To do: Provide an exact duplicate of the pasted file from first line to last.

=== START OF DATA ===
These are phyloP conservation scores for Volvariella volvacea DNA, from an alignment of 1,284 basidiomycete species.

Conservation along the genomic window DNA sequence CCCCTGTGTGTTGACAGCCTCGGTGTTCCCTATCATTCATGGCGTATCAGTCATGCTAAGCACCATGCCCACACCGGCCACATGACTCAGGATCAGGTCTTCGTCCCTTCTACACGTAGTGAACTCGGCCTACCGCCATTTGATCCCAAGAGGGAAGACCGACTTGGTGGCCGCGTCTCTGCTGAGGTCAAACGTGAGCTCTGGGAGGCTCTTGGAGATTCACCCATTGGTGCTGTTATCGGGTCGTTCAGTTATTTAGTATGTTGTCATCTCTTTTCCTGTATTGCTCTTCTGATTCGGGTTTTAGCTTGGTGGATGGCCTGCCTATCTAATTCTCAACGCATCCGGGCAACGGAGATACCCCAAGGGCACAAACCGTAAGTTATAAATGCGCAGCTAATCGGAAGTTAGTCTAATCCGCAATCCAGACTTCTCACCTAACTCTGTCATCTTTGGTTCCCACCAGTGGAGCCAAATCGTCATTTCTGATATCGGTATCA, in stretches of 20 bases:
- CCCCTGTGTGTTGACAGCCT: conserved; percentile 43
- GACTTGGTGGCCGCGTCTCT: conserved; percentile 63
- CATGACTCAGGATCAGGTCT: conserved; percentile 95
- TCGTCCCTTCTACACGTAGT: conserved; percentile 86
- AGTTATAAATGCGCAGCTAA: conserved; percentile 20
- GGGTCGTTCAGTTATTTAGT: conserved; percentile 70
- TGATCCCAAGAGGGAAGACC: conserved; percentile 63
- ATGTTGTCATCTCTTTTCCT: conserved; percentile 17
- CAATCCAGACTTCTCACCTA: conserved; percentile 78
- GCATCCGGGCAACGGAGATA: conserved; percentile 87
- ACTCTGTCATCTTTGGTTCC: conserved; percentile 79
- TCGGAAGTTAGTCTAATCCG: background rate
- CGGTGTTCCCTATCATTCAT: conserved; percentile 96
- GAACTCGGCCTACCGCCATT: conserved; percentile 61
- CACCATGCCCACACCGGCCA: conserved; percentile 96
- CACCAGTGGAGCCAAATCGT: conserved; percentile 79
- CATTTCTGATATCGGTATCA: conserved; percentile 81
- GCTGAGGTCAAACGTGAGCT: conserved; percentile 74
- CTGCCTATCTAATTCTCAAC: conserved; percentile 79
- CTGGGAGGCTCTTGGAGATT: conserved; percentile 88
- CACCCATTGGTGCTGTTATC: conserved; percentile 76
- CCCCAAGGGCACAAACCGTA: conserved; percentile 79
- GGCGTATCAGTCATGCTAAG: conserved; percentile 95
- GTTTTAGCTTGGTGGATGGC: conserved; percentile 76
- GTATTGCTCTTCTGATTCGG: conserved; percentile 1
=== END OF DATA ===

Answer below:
These are phyloP conservation scores for Volvariella volvacea DNA, from an alignment of 1,284 basidiomycete species.

Conservation along the genomic window DNA sequence CCCCTGTGTGTTGACAGCCTCGGTGTTCCCTATCATTCATGGCGTATCAGTCATGCTAAGCACCATGCCCACACCGGCCACATGACTCAGGATCAGGTCTTCGTCCCTTCTACACGTAGTGAACTCGGCCTACCGCCATTTGATCCCAAGAGGGAAGACCGACTTGGTGGCCGCGTCTCTGCTGAGGTCAAACGTGAGCTCTGGGAGGCTCTTGGAGATTCACCCATTGGTGCTGTTATCGGGTCGTTCAGTTATTTAGTATGTTGTCATCTCTTTTCCTGTATTGCTCTTCTGATTCGGGTTTTAGCTTGGTGGATGGCCTGCCTATCTAATTCTCAACGCATCCGGGCAACGGAGATACCCCAAGGGCACAAACCGTAAGTTATAAATGCGCAGCTAATCGGAAGTTAGTCTAATCCGCAATCCAGACTTCTCACCTAACTCTGTCATCTTTGGTTCCCACCAGTGGAGCCAAATCGTCATTTCTGATATCGGTATCA, in stretches of 20 bases:
- CCCCTGTGTGTTGACAGCCT: conserved; percentile 43
- GACTTGGTGGCCGCGTCTCT: conserved; percentile 63
- CATGACTCAGGATCAGGTCT: conserved; percentile 95
- TCGTCCCTTCTACACGTAGT: conserved; percentile 86
- AGTTATAAATGCGCAGCTAA: conserved; percentile 20
- GGGTCGTTCAGTTATTTAGT: conserved; percentile 70
- TGATCCCAAGAGGGAAGACC: conserved; percentile 63
- ATGTTGTCATCTCTTTTCCT: conserved; percentile 17
- CAATCCAGACTTCTCACCTA: conserved; percentile 78
- GCATCCGGGCAACGGAGATA: conserved; percentile 87
- ACTCTGTCATCTTTGGTTCC: conserved; percentile 79
- TCGGAAGTTAGTCTAATCCG: background rate
- CGGTGTTCCCTATCATTCAT: conserved; percentile 96
- GAACTCGGCCTACCGCCATT: conserved; percentile 61
- CACCATGCCCACACCGGCCA: conserved; percentile 96
- CACCAGTGGAGCCAAATCGT: conserved; percentile 79
- CATTTCTGATATCGGTATCA: conserved; percentile 81
- GCTGAGGTCAAACGTGAGCT: conserved; percentile 74
- CTGCCTATCTAATTCTCAAC: conserved; percentile 79
- CTGGGAGGCTCTTGGAGATT: conserved; percentile 88
- CACCCATTGGTGCTGTTATC: conserved; percentile 76
- CCCCAAGGGCACAAACCGTA: conserved; percentile 79
- GGCGTATCAGTCATGCTAAG: conserved; percentile 95
- GTTTTAGCTTGGTGGATGGC: conserved; percentile 76
- GTATTGCTCTTCTGATTCGG: conserved; percentile 1